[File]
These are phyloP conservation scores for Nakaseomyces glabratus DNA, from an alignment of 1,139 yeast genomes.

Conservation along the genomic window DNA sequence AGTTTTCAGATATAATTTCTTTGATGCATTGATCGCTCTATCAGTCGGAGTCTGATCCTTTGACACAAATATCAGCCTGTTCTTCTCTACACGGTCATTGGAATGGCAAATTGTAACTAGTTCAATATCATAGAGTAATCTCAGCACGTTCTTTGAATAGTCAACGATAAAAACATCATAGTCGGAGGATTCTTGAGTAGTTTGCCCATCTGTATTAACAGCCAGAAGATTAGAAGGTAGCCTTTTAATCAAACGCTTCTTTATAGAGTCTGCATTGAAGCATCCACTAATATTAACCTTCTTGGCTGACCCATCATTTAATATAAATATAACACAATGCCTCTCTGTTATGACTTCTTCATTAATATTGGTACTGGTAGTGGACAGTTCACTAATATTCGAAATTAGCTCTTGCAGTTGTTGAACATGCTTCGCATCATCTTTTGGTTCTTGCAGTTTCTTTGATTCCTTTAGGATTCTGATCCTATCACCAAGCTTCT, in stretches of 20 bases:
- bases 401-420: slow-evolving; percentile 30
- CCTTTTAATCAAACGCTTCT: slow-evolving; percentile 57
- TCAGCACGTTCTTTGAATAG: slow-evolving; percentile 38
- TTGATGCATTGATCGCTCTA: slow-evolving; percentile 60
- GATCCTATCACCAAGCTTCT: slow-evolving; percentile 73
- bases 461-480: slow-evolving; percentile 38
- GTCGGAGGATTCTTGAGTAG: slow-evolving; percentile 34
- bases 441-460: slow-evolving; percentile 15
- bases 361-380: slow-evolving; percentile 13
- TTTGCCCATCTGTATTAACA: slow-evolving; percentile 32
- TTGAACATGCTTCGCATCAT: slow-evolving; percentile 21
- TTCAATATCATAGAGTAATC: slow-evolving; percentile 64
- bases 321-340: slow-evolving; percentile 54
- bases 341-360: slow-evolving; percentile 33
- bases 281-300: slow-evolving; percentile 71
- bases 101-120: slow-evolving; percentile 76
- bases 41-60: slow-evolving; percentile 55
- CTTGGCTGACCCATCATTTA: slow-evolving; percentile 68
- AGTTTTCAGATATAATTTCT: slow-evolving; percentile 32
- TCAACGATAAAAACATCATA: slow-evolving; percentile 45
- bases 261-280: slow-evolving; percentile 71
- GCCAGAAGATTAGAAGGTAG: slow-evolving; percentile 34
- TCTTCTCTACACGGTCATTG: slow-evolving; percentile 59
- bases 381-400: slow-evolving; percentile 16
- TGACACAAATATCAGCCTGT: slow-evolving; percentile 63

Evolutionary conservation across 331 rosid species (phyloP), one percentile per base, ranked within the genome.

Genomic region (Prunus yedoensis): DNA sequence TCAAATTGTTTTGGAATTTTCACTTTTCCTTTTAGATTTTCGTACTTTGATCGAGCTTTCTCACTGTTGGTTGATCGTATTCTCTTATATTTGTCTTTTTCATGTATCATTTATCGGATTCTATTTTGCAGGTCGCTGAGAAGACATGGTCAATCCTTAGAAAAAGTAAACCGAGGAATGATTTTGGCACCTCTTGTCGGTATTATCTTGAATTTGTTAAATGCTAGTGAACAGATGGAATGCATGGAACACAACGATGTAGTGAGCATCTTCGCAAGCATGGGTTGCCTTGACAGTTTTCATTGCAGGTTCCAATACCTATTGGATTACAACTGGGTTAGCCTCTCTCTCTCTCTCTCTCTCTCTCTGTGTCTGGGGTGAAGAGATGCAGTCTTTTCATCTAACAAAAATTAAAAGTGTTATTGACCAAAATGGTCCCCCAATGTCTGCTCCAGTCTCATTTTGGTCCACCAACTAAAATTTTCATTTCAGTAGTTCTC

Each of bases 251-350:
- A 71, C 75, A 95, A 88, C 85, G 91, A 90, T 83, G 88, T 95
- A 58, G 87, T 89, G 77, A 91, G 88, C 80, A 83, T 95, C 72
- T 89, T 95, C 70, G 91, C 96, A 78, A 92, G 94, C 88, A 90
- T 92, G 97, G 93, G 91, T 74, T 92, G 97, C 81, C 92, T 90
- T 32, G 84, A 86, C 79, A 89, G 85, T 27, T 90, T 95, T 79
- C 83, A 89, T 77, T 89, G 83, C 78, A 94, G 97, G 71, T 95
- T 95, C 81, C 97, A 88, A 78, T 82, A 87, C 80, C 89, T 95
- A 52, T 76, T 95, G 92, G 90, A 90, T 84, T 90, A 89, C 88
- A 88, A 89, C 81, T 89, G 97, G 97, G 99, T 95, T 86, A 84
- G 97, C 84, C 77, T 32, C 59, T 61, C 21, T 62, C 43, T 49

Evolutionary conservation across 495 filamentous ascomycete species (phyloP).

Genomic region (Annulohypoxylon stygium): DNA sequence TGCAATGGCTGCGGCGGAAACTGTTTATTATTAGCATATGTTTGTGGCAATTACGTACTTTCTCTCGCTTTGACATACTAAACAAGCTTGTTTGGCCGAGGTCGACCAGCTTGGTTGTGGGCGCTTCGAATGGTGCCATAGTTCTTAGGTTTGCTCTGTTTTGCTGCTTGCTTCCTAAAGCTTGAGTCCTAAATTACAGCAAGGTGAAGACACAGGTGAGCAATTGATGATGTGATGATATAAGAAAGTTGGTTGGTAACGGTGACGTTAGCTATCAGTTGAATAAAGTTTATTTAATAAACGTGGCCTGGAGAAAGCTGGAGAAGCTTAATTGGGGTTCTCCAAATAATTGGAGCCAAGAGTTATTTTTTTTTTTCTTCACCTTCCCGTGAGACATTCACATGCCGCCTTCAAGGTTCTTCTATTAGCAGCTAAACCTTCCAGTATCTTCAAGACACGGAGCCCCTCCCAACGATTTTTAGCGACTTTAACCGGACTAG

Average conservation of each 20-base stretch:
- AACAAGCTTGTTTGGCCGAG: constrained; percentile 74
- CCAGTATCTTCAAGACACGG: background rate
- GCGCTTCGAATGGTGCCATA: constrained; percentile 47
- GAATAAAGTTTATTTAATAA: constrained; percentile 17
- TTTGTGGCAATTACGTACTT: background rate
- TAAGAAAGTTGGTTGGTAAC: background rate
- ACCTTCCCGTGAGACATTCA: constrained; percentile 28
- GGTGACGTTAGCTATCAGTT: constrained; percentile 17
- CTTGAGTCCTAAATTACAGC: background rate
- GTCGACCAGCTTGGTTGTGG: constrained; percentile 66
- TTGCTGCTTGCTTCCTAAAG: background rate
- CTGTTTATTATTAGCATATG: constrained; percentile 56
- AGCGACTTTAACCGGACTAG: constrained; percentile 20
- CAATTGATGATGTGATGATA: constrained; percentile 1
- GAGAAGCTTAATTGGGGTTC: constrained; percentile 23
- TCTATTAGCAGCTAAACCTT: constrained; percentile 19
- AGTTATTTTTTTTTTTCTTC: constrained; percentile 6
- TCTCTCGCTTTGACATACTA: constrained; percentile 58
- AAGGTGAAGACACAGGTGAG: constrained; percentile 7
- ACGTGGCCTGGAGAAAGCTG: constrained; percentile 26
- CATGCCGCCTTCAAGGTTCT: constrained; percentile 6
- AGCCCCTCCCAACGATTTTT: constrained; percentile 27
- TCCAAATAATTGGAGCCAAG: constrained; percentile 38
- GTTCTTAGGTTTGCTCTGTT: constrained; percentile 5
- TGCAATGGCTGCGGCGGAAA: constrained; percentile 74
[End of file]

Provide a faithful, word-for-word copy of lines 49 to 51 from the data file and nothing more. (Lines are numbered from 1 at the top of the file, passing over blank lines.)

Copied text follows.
- TAAGAAAGTTGGTTGGTAAC: background rate
- ACCTTCCCGTGAGACATTCA: constrained; percentile 28
- GGTGACGTTAGCTATCAGTT: constrained; percentile 17